Thieves tried to steal the ashes of the founder of psychoanalysis Sigmund Freud and his wife from a crematorium in London, severely damaging a 2400-year-old urn that housed their remains, police say.
Detectives urged the public to help catch the “callous” people responsible after the attempted theft of the 4th century BC Greek urn sometime around New Year’s Eve.
“This was a despicable act by a callous thief,” said Detective Constable Daniel Chandler of the Metropolitan Police.
“Even leaving aside the financial value of the irreplaceable urn and the historical significance to whom it related, the fact that someone set out to take an object knowing it contained the last remains of a person defies belief.”
Freud died in September 1939 and his ashes were placed in the urn in Golders Green Crematorium near his home. Martha Freud’s ashes were added after her death in 1951.
Freud was given the urn – which depicts Dionysus, the Greek god of wine and ecstasy – by his close friend and fellow psychoanalyst Princess Marie Bonaparte.
A relation of Napoleon and the wife of the Prince of Greece and Denmark, the princess helped Freud, his wife and daughter Anna flee Vienna when Adolf Hitler annexed Austria in 1938.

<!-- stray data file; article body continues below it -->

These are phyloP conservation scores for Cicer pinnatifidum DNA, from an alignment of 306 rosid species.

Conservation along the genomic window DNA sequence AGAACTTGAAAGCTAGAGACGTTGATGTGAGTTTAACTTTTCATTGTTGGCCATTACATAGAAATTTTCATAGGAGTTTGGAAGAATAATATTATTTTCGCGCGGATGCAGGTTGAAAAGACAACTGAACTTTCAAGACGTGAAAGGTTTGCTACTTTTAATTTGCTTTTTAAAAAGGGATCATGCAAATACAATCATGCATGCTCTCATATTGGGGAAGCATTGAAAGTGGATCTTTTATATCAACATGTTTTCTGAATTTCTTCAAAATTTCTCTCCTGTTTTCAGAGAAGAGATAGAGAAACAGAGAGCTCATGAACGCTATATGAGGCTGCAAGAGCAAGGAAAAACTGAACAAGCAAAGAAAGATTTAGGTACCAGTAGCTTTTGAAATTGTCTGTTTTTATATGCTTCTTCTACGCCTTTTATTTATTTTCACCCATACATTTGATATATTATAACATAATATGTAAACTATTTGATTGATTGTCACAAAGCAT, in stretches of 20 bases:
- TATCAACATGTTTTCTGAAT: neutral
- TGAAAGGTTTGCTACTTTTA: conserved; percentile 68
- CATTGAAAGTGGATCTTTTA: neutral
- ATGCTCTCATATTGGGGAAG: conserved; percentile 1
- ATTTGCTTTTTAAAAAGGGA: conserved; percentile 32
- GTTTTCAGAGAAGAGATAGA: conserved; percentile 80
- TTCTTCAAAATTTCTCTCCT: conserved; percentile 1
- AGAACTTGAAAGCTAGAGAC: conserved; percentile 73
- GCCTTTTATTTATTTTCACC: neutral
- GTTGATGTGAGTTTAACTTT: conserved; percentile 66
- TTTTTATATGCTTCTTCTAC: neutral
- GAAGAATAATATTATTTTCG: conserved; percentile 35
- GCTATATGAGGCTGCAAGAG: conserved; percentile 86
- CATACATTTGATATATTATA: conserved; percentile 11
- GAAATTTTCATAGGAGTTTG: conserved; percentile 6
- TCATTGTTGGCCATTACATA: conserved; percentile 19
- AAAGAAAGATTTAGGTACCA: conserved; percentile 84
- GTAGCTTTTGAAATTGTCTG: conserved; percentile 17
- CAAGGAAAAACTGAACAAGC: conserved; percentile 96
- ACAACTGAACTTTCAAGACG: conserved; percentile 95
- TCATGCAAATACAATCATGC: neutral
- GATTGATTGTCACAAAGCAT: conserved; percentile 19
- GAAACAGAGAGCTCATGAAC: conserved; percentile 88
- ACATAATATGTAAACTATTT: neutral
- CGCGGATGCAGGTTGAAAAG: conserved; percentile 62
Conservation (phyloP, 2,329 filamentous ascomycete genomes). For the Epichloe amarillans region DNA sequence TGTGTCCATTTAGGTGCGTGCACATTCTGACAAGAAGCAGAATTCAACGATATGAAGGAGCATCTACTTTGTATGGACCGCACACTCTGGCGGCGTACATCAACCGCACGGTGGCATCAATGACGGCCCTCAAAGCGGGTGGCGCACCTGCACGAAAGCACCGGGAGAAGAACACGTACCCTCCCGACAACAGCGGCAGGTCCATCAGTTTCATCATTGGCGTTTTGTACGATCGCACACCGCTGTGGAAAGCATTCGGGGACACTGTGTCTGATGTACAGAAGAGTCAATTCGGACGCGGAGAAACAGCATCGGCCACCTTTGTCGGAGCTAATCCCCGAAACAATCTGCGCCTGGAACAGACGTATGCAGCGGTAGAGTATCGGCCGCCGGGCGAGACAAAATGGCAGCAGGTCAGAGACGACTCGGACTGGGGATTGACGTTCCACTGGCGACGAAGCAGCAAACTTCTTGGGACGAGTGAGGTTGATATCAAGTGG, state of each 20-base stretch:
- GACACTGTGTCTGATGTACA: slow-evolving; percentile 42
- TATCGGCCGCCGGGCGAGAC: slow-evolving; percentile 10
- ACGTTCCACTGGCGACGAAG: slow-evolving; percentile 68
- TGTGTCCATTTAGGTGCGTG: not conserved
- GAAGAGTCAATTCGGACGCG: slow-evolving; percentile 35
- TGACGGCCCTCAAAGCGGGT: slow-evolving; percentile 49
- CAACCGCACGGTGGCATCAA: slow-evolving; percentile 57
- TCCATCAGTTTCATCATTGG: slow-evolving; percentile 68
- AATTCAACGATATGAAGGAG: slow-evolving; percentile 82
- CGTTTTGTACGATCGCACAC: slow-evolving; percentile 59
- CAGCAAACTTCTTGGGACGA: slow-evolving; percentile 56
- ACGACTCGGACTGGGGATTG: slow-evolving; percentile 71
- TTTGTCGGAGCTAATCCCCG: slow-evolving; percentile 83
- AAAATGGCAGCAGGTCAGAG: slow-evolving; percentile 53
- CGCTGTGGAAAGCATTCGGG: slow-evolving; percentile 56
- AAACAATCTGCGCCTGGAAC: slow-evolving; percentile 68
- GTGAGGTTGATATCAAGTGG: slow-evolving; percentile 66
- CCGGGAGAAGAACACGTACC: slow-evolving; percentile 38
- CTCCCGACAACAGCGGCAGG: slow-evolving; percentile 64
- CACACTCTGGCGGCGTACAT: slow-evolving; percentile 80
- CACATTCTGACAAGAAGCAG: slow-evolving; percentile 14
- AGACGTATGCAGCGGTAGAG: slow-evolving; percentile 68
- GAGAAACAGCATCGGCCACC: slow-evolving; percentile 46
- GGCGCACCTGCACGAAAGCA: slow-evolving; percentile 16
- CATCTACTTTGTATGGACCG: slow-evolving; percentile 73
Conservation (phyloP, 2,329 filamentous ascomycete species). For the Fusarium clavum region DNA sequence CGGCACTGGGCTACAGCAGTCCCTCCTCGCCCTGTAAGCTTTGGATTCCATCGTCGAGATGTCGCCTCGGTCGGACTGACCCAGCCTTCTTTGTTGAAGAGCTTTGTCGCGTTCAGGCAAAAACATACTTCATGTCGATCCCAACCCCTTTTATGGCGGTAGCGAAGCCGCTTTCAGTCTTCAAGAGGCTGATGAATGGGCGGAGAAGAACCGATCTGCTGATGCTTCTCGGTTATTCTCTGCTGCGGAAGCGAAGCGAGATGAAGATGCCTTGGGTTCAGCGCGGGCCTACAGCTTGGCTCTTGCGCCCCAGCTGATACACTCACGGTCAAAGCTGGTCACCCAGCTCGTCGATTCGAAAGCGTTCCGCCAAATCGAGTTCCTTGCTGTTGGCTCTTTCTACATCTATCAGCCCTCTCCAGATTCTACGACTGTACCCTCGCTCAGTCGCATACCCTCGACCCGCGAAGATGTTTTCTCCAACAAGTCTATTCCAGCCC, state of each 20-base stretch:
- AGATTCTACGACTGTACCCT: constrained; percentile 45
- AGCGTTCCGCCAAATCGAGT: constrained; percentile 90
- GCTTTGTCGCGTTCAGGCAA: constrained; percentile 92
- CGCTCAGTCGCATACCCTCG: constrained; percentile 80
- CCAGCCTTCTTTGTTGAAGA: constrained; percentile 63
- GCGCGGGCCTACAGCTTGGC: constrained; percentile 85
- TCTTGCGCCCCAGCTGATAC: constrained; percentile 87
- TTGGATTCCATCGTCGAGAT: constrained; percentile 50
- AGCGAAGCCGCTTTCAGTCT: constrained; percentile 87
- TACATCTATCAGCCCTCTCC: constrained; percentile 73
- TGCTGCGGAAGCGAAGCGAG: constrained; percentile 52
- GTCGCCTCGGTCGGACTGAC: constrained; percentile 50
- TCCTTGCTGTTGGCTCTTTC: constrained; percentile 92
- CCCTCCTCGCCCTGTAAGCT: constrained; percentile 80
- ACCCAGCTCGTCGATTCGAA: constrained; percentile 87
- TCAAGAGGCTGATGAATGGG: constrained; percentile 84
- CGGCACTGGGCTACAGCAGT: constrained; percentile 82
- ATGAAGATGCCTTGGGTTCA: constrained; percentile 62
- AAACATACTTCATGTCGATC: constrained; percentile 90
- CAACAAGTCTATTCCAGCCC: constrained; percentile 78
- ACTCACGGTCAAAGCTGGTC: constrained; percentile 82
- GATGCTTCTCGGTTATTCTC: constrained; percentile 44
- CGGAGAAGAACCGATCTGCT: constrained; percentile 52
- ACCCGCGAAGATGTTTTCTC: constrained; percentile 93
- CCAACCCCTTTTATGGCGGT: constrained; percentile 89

The Freud family arrived in London that summer, taking a house in Hampstead, a leafy suburb in the north of the city.
“Between December 31 and January 1, burglars attempted to steal an urn containing the remains of Sigmund Freud and his wife Martha,” the Metropolitan police said in a statement.
The urn, which was displayed on a plinth, was “severely damaged” in the process, police said.
It had been on public view but has now been moved to a secure area while an investigation into security at the crematorium is carried out, according to the local Ham & High newspaper.
Officials at the crematorium, one of the oldest in Britain, were not immediately available for comment.
The urn was chosen to hold Freud’s ashes from his collection of more than 2000 largely Egyptian, Greek and Roman objects, which are on display at his home, now the Freud Museum.
Dawn Kemp, acting director of the museum, said the objects informed his work in developing a new way of understanding the human personality – psychoanalysis.
“He reflected on the stories of antiquity and fables and mythologies, using those as universal stories that depict human responses and conditions,” Kemp told AFP.
She declined to speculate on how much the urn was worth, saying it was a family matter.
The museum was set up following the death of Freud’s daughter Anna in 1982 and includes his famous psychoanalytic couch.